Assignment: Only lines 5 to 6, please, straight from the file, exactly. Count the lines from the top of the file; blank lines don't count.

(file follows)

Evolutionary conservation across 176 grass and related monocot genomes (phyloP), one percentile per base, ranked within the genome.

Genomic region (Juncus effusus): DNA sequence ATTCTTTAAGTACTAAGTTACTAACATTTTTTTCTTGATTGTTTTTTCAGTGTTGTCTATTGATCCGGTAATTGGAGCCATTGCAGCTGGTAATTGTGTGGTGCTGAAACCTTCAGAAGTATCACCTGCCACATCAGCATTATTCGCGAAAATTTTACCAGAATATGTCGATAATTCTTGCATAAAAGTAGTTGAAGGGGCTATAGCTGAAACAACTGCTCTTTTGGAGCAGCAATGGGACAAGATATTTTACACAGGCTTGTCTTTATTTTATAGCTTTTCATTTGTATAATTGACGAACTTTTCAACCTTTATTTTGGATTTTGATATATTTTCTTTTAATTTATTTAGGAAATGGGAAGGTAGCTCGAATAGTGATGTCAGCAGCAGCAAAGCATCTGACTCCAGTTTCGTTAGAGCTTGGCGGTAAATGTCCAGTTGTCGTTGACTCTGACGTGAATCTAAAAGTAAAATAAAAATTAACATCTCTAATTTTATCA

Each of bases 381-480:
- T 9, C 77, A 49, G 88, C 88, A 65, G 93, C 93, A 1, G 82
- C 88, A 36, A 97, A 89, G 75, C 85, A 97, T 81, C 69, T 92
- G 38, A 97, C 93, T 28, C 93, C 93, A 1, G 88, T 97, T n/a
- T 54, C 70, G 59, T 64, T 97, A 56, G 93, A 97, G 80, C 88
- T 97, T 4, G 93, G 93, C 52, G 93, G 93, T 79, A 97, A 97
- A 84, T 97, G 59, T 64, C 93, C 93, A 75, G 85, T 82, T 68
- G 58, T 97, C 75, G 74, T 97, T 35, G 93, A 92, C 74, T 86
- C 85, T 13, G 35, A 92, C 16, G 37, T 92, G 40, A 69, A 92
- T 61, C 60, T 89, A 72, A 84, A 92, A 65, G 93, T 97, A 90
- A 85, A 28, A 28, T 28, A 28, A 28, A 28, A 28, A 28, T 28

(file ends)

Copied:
- C 88, A 36, A 97, A 89, G 75, C 85, A 97, T 81, C 69, T 92
- G 38, A 97, C 93, T 28, C 93, C 93, A 1, G 88, T 97, T n/a